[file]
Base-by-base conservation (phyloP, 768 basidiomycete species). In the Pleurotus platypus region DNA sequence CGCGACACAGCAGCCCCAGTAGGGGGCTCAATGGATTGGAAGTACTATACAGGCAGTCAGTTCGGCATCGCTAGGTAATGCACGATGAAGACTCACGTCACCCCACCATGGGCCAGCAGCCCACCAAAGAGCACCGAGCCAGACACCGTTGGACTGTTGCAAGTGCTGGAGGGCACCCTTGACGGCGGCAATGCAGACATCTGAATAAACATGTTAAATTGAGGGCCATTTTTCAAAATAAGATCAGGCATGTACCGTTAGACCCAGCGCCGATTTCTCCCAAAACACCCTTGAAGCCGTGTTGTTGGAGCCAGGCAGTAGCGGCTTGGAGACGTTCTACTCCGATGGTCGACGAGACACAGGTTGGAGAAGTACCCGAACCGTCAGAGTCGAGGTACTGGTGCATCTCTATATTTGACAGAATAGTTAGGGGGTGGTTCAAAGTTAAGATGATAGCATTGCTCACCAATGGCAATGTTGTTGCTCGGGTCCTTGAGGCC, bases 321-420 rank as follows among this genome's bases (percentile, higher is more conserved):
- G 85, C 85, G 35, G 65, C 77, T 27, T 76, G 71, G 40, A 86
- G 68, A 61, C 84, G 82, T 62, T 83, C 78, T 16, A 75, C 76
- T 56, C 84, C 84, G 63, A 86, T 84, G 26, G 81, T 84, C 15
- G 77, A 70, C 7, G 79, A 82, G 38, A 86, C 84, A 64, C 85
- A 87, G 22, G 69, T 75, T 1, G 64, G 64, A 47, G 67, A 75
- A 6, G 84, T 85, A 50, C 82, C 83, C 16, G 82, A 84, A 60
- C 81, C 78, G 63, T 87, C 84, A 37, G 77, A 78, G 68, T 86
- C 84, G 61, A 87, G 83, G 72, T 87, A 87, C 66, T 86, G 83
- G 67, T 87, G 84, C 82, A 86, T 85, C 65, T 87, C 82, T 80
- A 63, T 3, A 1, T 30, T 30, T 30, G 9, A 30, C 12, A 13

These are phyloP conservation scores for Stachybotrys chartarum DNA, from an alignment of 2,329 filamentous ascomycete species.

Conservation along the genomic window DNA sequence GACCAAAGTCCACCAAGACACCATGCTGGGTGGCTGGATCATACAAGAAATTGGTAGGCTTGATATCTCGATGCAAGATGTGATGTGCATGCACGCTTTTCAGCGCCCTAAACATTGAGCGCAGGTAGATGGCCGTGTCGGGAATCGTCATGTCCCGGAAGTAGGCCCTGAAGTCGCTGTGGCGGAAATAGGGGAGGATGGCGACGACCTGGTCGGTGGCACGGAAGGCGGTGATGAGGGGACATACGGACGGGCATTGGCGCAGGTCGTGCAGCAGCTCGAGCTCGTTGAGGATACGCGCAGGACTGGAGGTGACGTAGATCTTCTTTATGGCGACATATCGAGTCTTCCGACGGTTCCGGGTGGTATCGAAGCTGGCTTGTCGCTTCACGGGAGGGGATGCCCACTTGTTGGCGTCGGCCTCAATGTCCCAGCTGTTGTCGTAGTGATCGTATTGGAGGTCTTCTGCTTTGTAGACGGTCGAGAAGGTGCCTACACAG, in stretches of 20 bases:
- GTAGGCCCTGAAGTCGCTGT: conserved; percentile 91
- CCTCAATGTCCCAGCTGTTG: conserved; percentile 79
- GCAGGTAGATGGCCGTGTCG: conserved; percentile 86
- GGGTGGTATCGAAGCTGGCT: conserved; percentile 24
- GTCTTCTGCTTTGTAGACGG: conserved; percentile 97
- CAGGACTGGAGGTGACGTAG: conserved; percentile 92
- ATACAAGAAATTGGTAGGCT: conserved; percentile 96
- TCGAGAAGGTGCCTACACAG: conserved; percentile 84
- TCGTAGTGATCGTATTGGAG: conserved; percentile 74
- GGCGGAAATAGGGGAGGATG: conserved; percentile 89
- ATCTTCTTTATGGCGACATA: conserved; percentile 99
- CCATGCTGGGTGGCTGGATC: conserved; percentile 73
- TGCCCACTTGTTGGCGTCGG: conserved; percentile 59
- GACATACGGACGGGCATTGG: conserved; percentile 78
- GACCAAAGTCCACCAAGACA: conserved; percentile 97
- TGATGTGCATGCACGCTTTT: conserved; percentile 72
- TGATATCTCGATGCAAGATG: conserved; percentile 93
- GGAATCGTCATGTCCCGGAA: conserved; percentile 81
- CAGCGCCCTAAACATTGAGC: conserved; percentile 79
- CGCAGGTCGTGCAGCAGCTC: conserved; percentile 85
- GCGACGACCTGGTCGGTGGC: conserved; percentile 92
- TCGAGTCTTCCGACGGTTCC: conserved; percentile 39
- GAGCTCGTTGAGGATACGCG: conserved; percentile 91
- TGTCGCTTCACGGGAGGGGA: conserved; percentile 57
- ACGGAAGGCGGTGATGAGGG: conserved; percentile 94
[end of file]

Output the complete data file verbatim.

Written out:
Base-by-base conservation (phyloP, 768 basidiomycete species). In the Pleurotus platypus region DNA sequence CGCGACACAGCAGCCCCAGTAGGGGGCTCAATGGATTGGAAGTACTATACAGGCAGTCAGTTCGGCATCGCTAGGTAATGCACGATGAAGACTCACGTCACCCCACCATGGGCCAGCAGCCCACCAAAGAGCACCGAGCCAGACACCGTTGGACTGTTGCAAGTGCTGGAGGGCACCCTTGACGGCGGCAATGCAGACATCTGAATAAACATGTTAAATTGAGGGCCATTTTTCAAAATAAGATCAGGCATGTACCGTTAGACCCAGCGCCGATTTCTCCCAAAACACCCTTGAAGCCGTGTTGTTGGAGCCAGGCAGTAGCGGCTTGGAGACGTTCTACTCCGATGGTCGACGAGACACAGGTTGGAGAAGTACCCGAACCGTCAGAGTCGAGGTACTGGTGCATCTCTATATTTGACAGAATAGTTAGGGGGTGGTTCAAAGTTAAGATGATAGCATTGCTCACCAATGGCAATGTTGTTGCTCGGGTCCTTGAGGCC, bases 321-420 rank as follows among this genome's bases (percentile, higher is more conserved):
- G 85, C 85, G 35, G 65, C 77, T 27, T 76, G 71, G 40, A 86
- G 68, A 61, C 84, G 82, T 62, T 83, C 78, T 16, A 75, C 76
- T 56, C 84, C 84, G 63, A 86, T 84, G 26, G 81, T 84, C 15
- G 77, A 70, C 7, G 79, A 82, G 38, A 86, C 84, A 64, C 85
- A 87, G 22, G 69, T 75, T 1, G 64, G 64, A 47, G 67, A 75
- A 6, G 84, T 85, A 50, C 82, C 83, C 16, G 82, A 84, A 60
- C 81, C 78, G 63, T 87, C 84, A 37, G 77, A 78, G 68, T 86
- C 84, G 61, A 87, G 83, G 72, T 87, A 87, C 66, T 86, G 83
- G 67, T 87, G 84, C 82, A 86, T 85, C 65, T 87, C 82, T 80
- A 63, T 3, A 1, T 30, T 30, T 30, G 9, A 30, C 12, A 13

These are phyloP conservation scores for Stachybotrys chartarum DNA, from an alignment of 2,329 filamentous ascomycete species.

Conservation along the genomic window DNA sequence GACCAAAGTCCACCAAGACACCATGCTGGGTGGCTGGATCATACAAGAAATTGGTAGGCTTGATATCTCGATGCAAGATGTGATGTGCATGCACGCTTTTCAGCGCCCTAAACATTGAGCGCAGGTAGATGGCCGTGTCGGGAATCGTCATGTCCCGGAAGTAGGCCCTGAAGTCGCTGTGGCGGAAATAGGGGAGGATGGCGACGACCTGGTCGGTGGCACGGAAGGCGGTGATGAGGGGACATACGGACGGGCATTGGCGCAGGTCGTGCAGCAGCTCGAGCTCGTTGAGGATACGCGCAGGACTGGAGGTGACGTAGATCTTCTTTATGGCGACATATCGAGTCTTCCGACGGTTCCGGGTGGTATCGAAGCTGGCTTGTCGCTTCACGGGAGGGGATGCCCACTTGTTGGCGTCGGCCTCAATGTCCCAGCTGTTGTCGTAGTGATCGTATTGGAGGTCTTCTGCTTTGTAGACGGTCGAGAAGGTGCCTACACAG, in stretches of 20 bases:
- GTAGGCCCTGAAGTCGCTGT: conserved; percentile 91
- CCTCAATGTCCCAGCTGTTG: conserved; percentile 79
- GCAGGTAGATGGCCGTGTCG: conserved; percentile 86
- GGGTGGTATCGAAGCTGGCT: conserved; percentile 24
- GTCTTCTGCTTTGTAGACGG: conserved; percentile 97
- CAGGACTGGAGGTGACGTAG: conserved; percentile 92
- ATACAAGAAATTGGTAGGCT: conserved; percentile 96
- TCGAGAAGGTGCCTACACAG: conserved; percentile 84
- TCGTAGTGATCGTATTGGAG: conserved; percentile 74
- GGCGGAAATAGGGGAGGATG: conserved; percentile 89
- ATCTTCTTTATGGCGACATA: conserved; percentile 99
- CCATGCTGGGTGGCTGGATC: conserved; percentile 73
- TGCCCACTTGTTGGCGTCGG: conserved; percentile 59
- GACATACGGACGGGCATTGG: conserved; percentile 78
- GACCAAAGTCCACCAAGACA: conserved; percentile 97
- TGATGTGCATGCACGCTTTT: conserved; percentile 72
- TGATATCTCGATGCAAGATG: conserved; percentile 93
- GGAATCGTCATGTCCCGGAA: conserved; percentile 81
- CAGCGCCCTAAACATTGAGC: conserved; percentile 79
- CGCAGGTCGTGCAGCAGCTC: conserved; percentile 85
- GCGACGACCTGGTCGGTGGC: conserved; percentile 92
- TCGAGTCTTCCGACGGTTCC: conserved; percentile 39
- GAGCTCGTTGAGGATACGCG: conserved; percentile 91
- TGTCGCTTCACGGGAGGGGA: conserved; percentile 57
- ACGGAAGGCGGTGATGAGGG: conserved; percentile 94